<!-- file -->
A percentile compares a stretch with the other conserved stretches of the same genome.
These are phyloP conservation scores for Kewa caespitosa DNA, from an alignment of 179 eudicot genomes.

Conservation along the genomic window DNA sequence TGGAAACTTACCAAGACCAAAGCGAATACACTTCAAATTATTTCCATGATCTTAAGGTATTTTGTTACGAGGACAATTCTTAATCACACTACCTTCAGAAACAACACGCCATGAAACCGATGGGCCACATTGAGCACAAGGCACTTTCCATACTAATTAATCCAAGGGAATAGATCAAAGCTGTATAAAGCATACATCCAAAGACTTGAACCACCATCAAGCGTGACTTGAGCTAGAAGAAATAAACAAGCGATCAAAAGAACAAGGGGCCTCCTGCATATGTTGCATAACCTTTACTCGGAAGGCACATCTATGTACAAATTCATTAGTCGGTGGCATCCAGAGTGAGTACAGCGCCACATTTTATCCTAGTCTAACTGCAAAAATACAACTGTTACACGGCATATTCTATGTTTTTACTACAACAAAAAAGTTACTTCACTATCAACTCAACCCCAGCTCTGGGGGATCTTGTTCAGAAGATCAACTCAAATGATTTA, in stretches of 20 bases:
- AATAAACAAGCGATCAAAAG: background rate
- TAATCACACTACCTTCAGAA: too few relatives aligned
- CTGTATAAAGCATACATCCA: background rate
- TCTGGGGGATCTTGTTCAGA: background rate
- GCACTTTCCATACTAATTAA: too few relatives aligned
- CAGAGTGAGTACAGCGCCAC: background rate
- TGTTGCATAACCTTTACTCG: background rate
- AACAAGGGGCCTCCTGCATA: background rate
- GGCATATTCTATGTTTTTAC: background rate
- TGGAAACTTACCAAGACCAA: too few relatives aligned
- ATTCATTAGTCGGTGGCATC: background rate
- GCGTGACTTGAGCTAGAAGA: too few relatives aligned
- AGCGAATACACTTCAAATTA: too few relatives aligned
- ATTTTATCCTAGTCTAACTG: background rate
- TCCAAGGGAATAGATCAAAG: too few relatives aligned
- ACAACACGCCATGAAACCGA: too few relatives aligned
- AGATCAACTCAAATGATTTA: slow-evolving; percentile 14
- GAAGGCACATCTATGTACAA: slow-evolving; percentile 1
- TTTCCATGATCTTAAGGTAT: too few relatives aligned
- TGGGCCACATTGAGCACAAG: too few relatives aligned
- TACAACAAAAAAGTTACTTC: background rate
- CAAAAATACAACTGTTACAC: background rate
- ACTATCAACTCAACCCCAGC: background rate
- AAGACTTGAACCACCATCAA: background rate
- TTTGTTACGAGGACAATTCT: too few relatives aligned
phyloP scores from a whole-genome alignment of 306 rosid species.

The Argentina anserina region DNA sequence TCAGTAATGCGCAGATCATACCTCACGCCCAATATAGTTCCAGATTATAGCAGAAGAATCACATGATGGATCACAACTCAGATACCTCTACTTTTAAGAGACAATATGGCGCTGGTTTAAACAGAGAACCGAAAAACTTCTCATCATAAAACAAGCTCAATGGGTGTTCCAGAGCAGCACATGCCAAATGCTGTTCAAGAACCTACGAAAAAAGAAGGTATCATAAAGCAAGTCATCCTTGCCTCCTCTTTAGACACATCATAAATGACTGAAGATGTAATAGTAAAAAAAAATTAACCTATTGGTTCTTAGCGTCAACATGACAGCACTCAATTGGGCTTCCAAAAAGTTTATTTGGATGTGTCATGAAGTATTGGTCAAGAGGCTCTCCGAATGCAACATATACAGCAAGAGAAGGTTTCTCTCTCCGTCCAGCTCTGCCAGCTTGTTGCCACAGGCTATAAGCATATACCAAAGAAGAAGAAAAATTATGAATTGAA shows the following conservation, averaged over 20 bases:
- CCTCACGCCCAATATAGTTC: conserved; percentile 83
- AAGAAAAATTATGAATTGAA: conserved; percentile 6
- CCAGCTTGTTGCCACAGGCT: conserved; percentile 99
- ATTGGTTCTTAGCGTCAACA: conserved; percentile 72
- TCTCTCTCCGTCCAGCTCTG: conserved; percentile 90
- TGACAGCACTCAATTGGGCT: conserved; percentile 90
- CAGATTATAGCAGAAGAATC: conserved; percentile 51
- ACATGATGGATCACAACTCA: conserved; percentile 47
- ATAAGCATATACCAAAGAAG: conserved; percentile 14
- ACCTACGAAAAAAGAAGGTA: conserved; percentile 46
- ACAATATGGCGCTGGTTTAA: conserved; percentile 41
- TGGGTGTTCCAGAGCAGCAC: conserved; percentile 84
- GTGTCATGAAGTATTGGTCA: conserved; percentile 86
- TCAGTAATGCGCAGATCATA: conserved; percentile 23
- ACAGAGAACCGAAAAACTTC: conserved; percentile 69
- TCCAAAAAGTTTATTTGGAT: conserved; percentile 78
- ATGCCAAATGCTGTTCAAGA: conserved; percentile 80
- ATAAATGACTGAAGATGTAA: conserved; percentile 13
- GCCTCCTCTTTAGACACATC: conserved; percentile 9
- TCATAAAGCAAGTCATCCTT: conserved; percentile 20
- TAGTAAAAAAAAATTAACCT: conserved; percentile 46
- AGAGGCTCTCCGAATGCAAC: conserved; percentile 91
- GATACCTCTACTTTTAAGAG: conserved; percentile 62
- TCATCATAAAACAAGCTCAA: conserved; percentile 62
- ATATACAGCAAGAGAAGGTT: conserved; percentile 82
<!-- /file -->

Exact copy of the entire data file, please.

A percentile compares a stretch with the other conserved stretches of the same genome.
These are phyloP conservation scores for Kewa caespitosa DNA, from an alignment of 179 eudicot genomes.

Conservation along the genomic window DNA sequence TGGAAACTTACCAAGACCAAAGCGAATACACTTCAAATTATTTCCATGATCTTAAGGTATTTTGTTACGAGGACAATTCTTAATCACACTACCTTCAGAAACAACACGCCATGAAACCGATGGGCCACATTGAGCACAAGGCACTTTCCATACTAATTAATCCAAGGGAATAGATCAAAGCTGTATAAAGCATACATCCAAAGACTTGAACCACCATCAAGCGTGACTTGAGCTAGAAGAAATAAACAAGCGATCAAAAGAACAAGGGGCCTCCTGCATATGTTGCATAACCTTTACTCGGAAGGCACATCTATGTACAAATTCATTAGTCGGTGGCATCCAGAGTGAGTACAGCGCCACATTTTATCCTAGTCTAACTGCAAAAATACAACTGTTACACGGCATATTCTATGTTTTTACTACAACAAAAAAGTTACTTCACTATCAACTCAACCCCAGCTCTGGGGGATCTTGTTCAGAAGATCAACTCAAATGATTTA, in stretches of 20 bases:
- AATAAACAAGCGATCAAAAG: background rate
- TAATCACACTACCTTCAGAA: too few relatives aligned
- CTGTATAAAGCATACATCCA: background rate
- TCTGGGGGATCTTGTTCAGA: background rate
- GCACTTTCCATACTAATTAA: too few relatives aligned
- CAGAGTGAGTACAGCGCCAC: background rate
- TGTTGCATAACCTTTACTCG: background rate
- AACAAGGGGCCTCCTGCATA: background rate
- GGCATATTCTATGTTTTTAC: background rate
- TGGAAACTTACCAAGACCAA: too few relatives aligned
- ATTCATTAGTCGGTGGCATC: background rate
- GCGTGACTTGAGCTAGAAGA: too few relatives aligned
- AGCGAATACACTTCAAATTA: too few relatives aligned
- ATTTTATCCTAGTCTAACTG: background rate
- TCCAAGGGAATAGATCAAAG: too few relatives aligned
- ACAACACGCCATGAAACCGA: too few relatives aligned
- AGATCAACTCAAATGATTTA: slow-evolving; percentile 14
- GAAGGCACATCTATGTACAA: slow-evolving; percentile 1
- TTTCCATGATCTTAAGGTAT: too few relatives aligned
- TGGGCCACATTGAGCACAAG: too few relatives aligned
- TACAACAAAAAAGTTACTTC: background rate
- CAAAAATACAACTGTTACAC: background rate
- ACTATCAACTCAACCCCAGC: background rate
- AAGACTTGAACCACCATCAA: background rate
- TTTGTTACGAGGACAATTCT: too few relatives aligned
phyloP scores from a whole-genome alignment of 306 rosid species.

The Argentina anserina region DNA sequence TCAGTAATGCGCAGATCATACCTCACGCCCAATATAGTTCCAGATTATAGCAGAAGAATCACATGATGGATCACAACTCAGATACCTCTACTTTTAAGAGACAATATGGCGCTGGTTTAAACAGAGAACCGAAAAACTTCTCATCATAAAACAAGCTCAATGGGTGTTCCAGAGCAGCACATGCCAAATGCTGTTCAAGAACCTACGAAAAAAGAAGGTATCATAAAGCAAGTCATCCTTGCCTCCTCTTTAGACACATCATAAATGACTGAAGATGTAATAGTAAAAAAAAATTAACCTATTGGTTCTTAGCGTCAACATGACAGCACTCAATTGGGCTTCCAAAAAGTTTATTTGGATGTGTCATGAAGTATTGGTCAAGAGGCTCTCCGAATGCAACATATACAGCAAGAGAAGGTTTCTCTCTCCGTCCAGCTCTGCCAGCTTGTTGCCACAGGCTATAAGCATATACCAAAGAAGAAGAAAAATTATGAATTGAA shows the following conservation, averaged over 20 bases:
- CCTCACGCCCAATATAGTTC: conserved; percentile 83
- AAGAAAAATTATGAATTGAA: conserved; percentile 6
- CCAGCTTGTTGCCACAGGCT: conserved; percentile 99
- ATTGGTTCTTAGCGTCAACA: conserved; percentile 72
- TCTCTCTCCGTCCAGCTCTG: conserved; percentile 90
- TGACAGCACTCAATTGGGCT: conserved; percentile 90
- CAGATTATAGCAGAAGAATC: conserved; percentile 51
- ACATGATGGATCACAACTCA: conserved; percentile 47
- ATAAGCATATACCAAAGAAG: conserved; percentile 14
- ACCTACGAAAAAAGAAGGTA: conserved; percentile 46
- ACAATATGGCGCTGGTTTAA: conserved; percentile 41
- TGGGTGTTCCAGAGCAGCAC: conserved; percentile 84
- GTGTCATGAAGTATTGGTCA: conserved; percentile 86
- TCAGTAATGCGCAGATCATA: conserved; percentile 23
- ACAGAGAACCGAAAAACTTC: conserved; percentile 69
- TCCAAAAAGTTTATTTGGAT: conserved; percentile 78
- ATGCCAAATGCTGTTCAAGA: conserved; percentile 80
- ATAAATGACTGAAGATGTAA: conserved; percentile 13
- GCCTCCTCTTTAGACACATC: conserved; percentile 9
- TCATAAAGCAAGTCATCCTT: conserved; percentile 20
- TAGTAAAAAAAAATTAACCT: conserved; percentile 46
- AGAGGCTCTCCGAATGCAAC: conserved; percentile 91
- GATACCTCTACTTTTAAGAG: conserved; percentile 62
- TCATCATAAAACAAGCTCAA: conserved; percentile 62
- ATATACAGCAAGAGAAGGTT: conserved; percentile 82